Does this even count toward 2015? Hardy played all of one game last season before landing on the Commissioner's Exempt List, and he's currently waiting to hear back on his appeal of a 10-game suspension. The Panthers' defense eventually found its footing without Hardy, though it took awhile.
Two of the main catalysts for the late-season surge—Charles Johnson and Mario Addison—both return, as do Wes Horton, Frank Alexander and 2014 second-rounder Kony Ealy. There's depth off the edge, even if this was another spot Gettleman opted to bypass during the off-season. Star Lotulelei and Kawann Short make for an enviable defensive tackle tandem, backed by veteran Dwan Edwards.
In other words, the Panthers long ago moved on to life after Hardy, so his departure via free agency should cause minimal ripples.
And yet, completely ignoring his loss is a disingenuous approach. The alleged off-field actions that drew Hardy a season-plus on the shelf were despicable by any measure, but in the far less important world of pass rushing he's a standout talent. The 2013 season was his best as a pro: 15.0 sacks and a Pro Bowl berth.
The Panthers must be happy to be free of the Hardy headache. That said, there's not anyone on the roster capable of taking over like Hardy has shown he can.
Underrated draft pick: Shaq Thompson, LB (round 1, pick No. 25)
Rare is the first-rounder who can be called underrated before seeing a single NFL snap, yet the reaction to the Thompson pick warrants it here. Debate if you must whether or not the Panthers should have addressed another position in the first, but Thompson was a best-player-available choice, and it's hard to argue with the logic.
Is Thompson big enough at 6-foot and 228 pounds to thrive as an linebacker? Does Carolina even have an obvious place to play him in 2015? We'll see on both counts.
What can be said for now is that Thompson was one of the '15 draft class's most intriguing talents, a player who thrived on both sides of the football for Washington and seems to mesh well with an NFL landscape increasingly rewarding multi-faceted prospects.
“He gives us some flexibility,” Rivera said in a post-draft press conference. “That's the way we want to do things. We just got very fast. He's a very physical player.”
A Davis-Kuechly-Thompson linebacking trio is unmatched within the NFC South and deserves to be mentioned among the league's best at the position. How dominant that group can be together depends on Thompson's plug-and-play abilities. Regardless, he warranted a round 1 pick.
Looming question for training camp: Is there any hope for the offensive line?
To swipe a line from The Simpsons' Reverend Lovejoy: “Short answer, ‘yes’ with an ‘if’. Long answer, ‘no’ with a ‘but’.”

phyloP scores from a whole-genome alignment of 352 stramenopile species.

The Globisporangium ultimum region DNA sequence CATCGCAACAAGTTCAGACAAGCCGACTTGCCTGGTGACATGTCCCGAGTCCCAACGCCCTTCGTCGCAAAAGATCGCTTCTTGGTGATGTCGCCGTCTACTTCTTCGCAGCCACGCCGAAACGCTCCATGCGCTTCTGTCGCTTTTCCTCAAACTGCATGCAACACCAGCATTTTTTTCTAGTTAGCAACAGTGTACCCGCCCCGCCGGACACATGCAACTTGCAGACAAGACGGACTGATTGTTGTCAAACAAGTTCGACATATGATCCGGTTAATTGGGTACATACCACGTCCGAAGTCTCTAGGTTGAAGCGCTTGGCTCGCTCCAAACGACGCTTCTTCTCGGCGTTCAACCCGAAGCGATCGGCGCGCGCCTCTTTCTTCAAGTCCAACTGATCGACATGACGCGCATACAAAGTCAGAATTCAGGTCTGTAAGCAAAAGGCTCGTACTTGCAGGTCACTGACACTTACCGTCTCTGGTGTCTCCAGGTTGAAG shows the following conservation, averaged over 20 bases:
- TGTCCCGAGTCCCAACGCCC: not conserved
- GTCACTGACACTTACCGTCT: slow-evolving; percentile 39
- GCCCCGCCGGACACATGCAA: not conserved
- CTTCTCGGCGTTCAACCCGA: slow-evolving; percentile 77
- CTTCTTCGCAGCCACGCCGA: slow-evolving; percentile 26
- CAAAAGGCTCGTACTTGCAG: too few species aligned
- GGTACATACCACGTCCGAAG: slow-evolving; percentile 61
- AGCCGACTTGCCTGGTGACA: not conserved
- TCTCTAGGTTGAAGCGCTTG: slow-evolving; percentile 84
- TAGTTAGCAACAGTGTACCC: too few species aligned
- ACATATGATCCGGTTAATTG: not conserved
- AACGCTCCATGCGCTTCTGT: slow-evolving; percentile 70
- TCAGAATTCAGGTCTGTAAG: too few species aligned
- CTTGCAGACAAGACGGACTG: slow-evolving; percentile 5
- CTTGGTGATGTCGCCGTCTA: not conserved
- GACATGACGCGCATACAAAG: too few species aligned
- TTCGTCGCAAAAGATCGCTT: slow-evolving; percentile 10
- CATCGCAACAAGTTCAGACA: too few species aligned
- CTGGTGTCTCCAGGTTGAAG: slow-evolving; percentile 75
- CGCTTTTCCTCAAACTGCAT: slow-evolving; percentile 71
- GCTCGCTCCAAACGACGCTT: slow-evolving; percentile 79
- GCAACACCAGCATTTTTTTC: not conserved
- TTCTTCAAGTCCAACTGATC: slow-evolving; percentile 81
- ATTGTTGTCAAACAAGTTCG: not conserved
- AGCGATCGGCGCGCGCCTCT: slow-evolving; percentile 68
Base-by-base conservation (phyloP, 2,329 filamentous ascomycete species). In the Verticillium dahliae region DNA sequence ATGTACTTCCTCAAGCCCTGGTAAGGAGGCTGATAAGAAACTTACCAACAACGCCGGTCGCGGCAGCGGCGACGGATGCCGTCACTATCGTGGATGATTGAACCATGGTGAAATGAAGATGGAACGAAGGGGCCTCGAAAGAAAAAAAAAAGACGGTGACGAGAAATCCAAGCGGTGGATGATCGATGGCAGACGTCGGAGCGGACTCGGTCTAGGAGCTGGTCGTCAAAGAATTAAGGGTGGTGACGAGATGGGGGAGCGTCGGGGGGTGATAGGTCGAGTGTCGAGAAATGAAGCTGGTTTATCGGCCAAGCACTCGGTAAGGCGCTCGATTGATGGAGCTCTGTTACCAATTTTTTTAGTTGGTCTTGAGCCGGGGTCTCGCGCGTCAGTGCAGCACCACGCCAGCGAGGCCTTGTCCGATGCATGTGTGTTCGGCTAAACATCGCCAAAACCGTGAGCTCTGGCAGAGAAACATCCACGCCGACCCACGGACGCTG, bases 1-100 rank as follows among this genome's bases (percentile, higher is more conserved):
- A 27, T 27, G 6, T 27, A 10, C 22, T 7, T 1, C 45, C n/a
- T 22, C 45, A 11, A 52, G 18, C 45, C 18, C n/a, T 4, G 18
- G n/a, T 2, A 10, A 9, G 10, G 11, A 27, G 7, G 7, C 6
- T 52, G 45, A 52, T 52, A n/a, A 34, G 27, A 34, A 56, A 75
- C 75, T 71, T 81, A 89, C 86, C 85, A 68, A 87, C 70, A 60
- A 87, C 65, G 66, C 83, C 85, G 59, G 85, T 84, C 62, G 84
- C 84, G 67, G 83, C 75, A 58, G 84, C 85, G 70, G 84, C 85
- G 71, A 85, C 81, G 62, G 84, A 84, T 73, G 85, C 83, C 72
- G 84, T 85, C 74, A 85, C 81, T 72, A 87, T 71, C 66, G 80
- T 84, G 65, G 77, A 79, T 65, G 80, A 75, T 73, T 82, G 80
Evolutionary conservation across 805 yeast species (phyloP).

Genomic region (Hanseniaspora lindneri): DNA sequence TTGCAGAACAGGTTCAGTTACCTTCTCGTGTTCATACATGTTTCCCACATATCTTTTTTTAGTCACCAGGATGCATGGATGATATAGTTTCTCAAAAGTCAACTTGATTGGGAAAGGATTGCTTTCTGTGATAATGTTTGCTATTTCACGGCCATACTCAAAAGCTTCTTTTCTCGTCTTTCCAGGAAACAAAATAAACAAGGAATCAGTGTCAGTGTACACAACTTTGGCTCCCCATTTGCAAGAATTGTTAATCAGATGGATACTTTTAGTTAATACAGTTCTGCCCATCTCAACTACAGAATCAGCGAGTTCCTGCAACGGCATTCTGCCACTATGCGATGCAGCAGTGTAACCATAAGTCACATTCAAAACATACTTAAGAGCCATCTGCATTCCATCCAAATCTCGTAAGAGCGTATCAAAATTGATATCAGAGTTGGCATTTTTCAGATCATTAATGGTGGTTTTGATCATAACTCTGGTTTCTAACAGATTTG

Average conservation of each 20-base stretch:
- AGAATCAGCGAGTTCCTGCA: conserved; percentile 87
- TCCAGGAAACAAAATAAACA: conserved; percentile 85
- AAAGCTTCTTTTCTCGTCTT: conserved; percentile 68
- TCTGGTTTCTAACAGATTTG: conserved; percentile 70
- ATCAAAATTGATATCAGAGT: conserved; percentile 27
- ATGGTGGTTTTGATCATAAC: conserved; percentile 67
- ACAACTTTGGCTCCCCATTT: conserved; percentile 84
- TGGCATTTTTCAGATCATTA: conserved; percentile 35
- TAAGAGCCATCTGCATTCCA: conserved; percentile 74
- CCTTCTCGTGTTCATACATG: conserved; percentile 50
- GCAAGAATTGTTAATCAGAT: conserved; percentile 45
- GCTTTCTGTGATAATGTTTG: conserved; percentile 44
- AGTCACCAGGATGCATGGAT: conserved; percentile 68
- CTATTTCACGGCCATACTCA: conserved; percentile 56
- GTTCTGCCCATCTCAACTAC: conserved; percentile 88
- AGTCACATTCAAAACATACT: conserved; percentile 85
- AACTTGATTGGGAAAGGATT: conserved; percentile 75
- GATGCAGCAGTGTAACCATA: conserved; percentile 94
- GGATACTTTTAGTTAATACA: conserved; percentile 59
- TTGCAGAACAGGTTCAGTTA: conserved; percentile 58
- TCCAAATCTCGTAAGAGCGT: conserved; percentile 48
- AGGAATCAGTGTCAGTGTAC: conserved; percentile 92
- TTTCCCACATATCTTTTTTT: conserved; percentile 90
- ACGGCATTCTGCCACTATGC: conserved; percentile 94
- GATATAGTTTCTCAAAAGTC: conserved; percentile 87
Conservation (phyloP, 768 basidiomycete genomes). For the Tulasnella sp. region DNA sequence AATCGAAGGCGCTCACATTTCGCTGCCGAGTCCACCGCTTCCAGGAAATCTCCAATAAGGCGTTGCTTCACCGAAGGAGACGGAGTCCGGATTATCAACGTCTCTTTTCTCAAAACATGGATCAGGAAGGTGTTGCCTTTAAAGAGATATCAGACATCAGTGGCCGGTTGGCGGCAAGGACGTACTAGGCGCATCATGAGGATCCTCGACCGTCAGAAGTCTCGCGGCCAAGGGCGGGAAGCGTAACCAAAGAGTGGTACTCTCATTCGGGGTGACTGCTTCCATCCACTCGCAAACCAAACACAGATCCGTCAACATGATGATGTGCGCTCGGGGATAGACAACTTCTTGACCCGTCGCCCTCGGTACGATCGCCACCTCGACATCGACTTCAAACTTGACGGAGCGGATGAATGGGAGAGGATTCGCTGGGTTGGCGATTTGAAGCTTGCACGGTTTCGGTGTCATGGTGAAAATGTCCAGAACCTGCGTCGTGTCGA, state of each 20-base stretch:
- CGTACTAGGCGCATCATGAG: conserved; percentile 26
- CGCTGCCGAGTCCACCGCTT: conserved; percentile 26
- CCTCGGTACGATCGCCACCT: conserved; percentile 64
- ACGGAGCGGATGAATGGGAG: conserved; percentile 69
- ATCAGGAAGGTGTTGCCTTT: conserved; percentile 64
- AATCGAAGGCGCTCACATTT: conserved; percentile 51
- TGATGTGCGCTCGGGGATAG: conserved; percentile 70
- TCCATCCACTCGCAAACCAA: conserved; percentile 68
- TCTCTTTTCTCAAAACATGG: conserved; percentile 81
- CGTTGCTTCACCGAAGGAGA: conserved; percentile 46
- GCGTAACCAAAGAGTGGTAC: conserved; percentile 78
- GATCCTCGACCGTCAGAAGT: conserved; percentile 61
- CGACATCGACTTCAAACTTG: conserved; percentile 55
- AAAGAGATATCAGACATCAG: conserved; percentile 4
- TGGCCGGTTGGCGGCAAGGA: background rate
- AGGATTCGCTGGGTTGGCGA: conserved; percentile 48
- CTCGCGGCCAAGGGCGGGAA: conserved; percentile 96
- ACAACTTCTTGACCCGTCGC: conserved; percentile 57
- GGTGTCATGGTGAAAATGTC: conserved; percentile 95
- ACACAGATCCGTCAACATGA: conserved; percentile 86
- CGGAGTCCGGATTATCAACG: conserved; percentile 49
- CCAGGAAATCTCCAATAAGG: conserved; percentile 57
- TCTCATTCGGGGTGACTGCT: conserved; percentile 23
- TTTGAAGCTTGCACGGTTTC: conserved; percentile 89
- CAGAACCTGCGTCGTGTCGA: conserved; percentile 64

Yes, there is hope for the offensive line, if Mike Remmers plays at right tackle as he did down the stretch in 2014, Andrew Norwell and promising second-year guard Trai Turner keep developing and Michael Oher is ... well, not entirely terrible. Newton's athleticism in and out of the pocket can make the line's job easier, and he has three receiving options in Benjamin, Funchess and Greg Olsen that he can trust to win contested passes.
The flip side: No, there should not be any expectation that this line is suddenly going to start knocking defenses back on their heels. The Panthers will cross their fingers and cover their eyes while praying Oher revives his career. Tennessee had a similar hope last season—Oher allowed six sacks, 26 hurries, was a brutal run blocker and finished the year on injured reserve. In his seventh season and on his third team in three years, Oher is running out of chances.
Carolina's also still searching for depth across the board, a year removed from a rash of retirements along the line (Jordan Gross, Travelle Wharton, Geoff Hangartner and Jeff Byers) that left the Panthers—and Newton—scrambling.
Williams helps. The rookie could give Remmers a run for his money at right tackle. Nate Chandler, the 2014 starter at right tackle before landing on injured reserve, is back as well. Amini Silatolu, Martin and David Foucault are the other names to watch. Carolina might be OK turning to any of them in a pinch, but all likely would struggle to provide long-term help.
Gettleman trusts his returning candidates along the offensive line. He believes Oher—and to a lesser extent, Martin—can turn his career around. If he is wrong on either count, his $100 million quarterback will pay the price.